Figure 3

Measures of acceptability. (A) Satisfaction with treatment (yes/no). (B) Willingness to recommend treatment to others. ES estimate.


Our systematic review and meta-synthesis provides the first comprehensive picture of the current literature on the side effects and acceptability of TA specific to LMIC settings. Commonly reported side effects of TA are predominantly mild. There is a high level of treatment acceptability overall. The most common side effects were mild pain at treatment (70%, 95% CI 55% to 83%), vaginal discharge following treatment (72%, 95% CI 18% to 100%) and bleeding following treatment (38%, 95% CI 15% to 64%). Infection and vasovagal response to treatment were rare but did occur in a small number of study participants. Importantly, no side effects led to treatment being discontinued and there were no reported hospitalisations. The high rate of acceptability signals that women are willing to tolerate mild symptoms when undergoing treatment for cervical cancer prevention.

The types of side effects reported in this review of TA resemble those of cryotherapy. Literature reviews on cryotherapy report pain rates up to half of that of TA, ranging between 0% and 30% of women.5 7 29 However, when restricting analysis to the four available randomised studies, the WHO reports with moderate certainty that slightly fewer women experience pain when treated with TA (60.8%, 95% CI 49.7% to 75.2%) compared with cryotherapy (65.4%).5 Due to limited research and inconsistent methodologies, true values remain uncertain. Adverse events following TA such as major bleeding and infections appear to occur at low rates similar to cryotherapy, with higher rates occurring in those treated by excisional methods.5 29 30

Though it is not expected to differ significantly, we were unable to assess rates of side effects and acceptability specific to women living with HIV. As a population at greater risk of developing cervical cancer,31 future research should continue to collect data specific to this group. Initial research has shown that women on antiretroviral therapy do not experience an increase in viral shedding following treatment with cryotherapy, suggesting it should not affect the risk of transmission.32 33 These findings are likely to carry over to TA, though additional research is required to demonstrate it.

Applying the search strategy to regional databases allowed for the inclusion of a greater number of relevant publications, though it remained limited to publications in English due to capacity limits in our research team. Additionally, the broad inclusion criteria allowed for a greater number of relevant contexts and diverse study types to be included in the review. However, this also brought limitations such as inconsistent follow-up times, as well as heterogeneity between study populations and treatment methods that likely drove the wide CIs. Use of the random effects model to estimate pooled rates addresses this heterogeneity to some degree. Included studies had considerable heterogeneity in sample size, age, screening and eligibility protocol, data collection and data reporting. Additionally, clear descriptions of data collection and reporting methods were often lacking, a result of our topics of interests often being secondary outcomes in included studies. Only two (Mungo et al and Sandoval et al) of the 15 studies included in this review investigated side effects and acceptability as a primary outcome.19 20 There is a need for more quality research focused on side effects and measures of acceptability for TA.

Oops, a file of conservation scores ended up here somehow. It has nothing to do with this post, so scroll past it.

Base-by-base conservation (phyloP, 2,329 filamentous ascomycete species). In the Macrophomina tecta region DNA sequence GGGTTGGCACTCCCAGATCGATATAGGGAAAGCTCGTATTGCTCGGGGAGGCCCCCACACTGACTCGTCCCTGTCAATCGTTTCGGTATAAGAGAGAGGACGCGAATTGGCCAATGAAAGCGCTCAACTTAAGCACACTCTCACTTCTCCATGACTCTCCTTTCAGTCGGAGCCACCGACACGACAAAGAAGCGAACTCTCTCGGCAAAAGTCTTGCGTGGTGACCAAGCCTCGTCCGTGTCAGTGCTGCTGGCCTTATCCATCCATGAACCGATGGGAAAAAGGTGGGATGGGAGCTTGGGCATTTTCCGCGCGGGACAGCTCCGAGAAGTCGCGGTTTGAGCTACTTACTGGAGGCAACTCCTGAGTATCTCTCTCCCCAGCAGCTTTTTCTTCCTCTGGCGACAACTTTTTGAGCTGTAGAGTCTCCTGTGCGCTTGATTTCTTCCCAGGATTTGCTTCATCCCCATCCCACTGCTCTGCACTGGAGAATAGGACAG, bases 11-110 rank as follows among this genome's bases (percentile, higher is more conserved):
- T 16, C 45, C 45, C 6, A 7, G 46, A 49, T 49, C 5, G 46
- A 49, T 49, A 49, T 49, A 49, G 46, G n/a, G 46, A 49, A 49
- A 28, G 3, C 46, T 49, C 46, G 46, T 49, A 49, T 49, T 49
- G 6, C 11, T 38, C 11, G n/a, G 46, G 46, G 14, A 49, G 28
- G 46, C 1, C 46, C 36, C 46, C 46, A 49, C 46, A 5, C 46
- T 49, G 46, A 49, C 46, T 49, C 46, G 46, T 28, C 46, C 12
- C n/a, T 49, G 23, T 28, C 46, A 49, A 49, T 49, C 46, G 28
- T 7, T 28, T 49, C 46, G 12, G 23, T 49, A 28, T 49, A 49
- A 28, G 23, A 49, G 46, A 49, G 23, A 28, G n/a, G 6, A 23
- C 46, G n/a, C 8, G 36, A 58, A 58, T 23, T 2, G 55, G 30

A specific limitation in the synthesised pain rate is Sandoval et al’s initial failure to consistently distinguish between pain during the TA procedure and pain during the biopsy, leading to an overestimation of pain caused by TA in that study.20 Mungo et al also recognise this as a potential limitation in their study despite efforts by the research team to differentiate the two during pain assessments.19 This represents a limitation to our review as well as a caution to future research to clearly distinguish between pain caused by treatment versus other same-day procedures. A standardised reporting method for side effects and acceptability would benefit intratreatment and intertreatment analyses. The side effects of interest identified in this comprehensive review can be used to support consistent future assessments, both at treatment and at follow-up.

Type of probe, treatment time and temperature also varied across included studies. Though greater consistency across studies may come from the WHO’s 2019 guidelines for TA, which suggest a minimum of 100°C for 20–30 s,5 more research is needed to concretely establish an optimal treatment protocol to minimise side effects and pain. This may be particularly relevant to pain rates as Banerjee et al and Sandoval et al identified a positive association between the number of probe applications and reported levels of pain during treatment,9 20 though Mungo et al found no such association.19 Within the included studies, 16%–62% of women required 2–4 applications of the probe to cover the entire TZ.9 12 19 20 22 28